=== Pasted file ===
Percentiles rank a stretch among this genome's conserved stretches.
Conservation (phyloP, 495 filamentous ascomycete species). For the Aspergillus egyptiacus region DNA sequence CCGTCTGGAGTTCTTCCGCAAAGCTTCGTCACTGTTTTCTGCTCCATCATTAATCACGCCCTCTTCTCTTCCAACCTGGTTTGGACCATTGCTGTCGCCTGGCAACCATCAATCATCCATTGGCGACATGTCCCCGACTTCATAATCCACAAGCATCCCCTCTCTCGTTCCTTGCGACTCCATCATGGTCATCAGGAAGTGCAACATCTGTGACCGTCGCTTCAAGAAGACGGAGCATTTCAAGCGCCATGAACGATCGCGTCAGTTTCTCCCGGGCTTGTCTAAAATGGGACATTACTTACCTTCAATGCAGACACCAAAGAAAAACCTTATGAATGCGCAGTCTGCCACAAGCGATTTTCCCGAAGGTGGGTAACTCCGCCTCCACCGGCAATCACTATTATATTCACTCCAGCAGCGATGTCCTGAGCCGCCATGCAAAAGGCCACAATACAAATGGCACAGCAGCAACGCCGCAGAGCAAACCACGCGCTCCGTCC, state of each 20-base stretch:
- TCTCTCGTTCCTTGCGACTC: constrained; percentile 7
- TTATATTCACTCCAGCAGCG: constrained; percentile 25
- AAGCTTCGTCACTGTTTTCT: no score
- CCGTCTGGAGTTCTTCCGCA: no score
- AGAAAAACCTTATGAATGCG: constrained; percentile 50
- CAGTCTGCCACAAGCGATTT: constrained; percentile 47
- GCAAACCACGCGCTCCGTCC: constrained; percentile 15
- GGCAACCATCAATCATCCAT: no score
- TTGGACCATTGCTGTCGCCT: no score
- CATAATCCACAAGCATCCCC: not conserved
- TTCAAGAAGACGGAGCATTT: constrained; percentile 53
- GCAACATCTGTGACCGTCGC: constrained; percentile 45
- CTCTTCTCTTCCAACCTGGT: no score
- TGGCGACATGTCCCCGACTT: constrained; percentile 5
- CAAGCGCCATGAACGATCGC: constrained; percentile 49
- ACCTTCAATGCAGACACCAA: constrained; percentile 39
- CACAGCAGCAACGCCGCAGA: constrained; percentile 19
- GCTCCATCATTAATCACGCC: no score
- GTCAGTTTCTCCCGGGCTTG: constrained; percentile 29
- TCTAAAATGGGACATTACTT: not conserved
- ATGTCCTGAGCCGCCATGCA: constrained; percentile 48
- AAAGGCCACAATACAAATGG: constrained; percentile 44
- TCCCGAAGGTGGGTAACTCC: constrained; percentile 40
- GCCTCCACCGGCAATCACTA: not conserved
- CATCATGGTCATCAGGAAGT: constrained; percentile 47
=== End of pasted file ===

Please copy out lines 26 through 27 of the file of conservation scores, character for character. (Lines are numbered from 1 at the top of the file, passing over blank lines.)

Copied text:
- GCCTCCACCGGCAATCACTA: not conserved
- CATCATGGTCATCAGGAAGT: constrained; percentile 47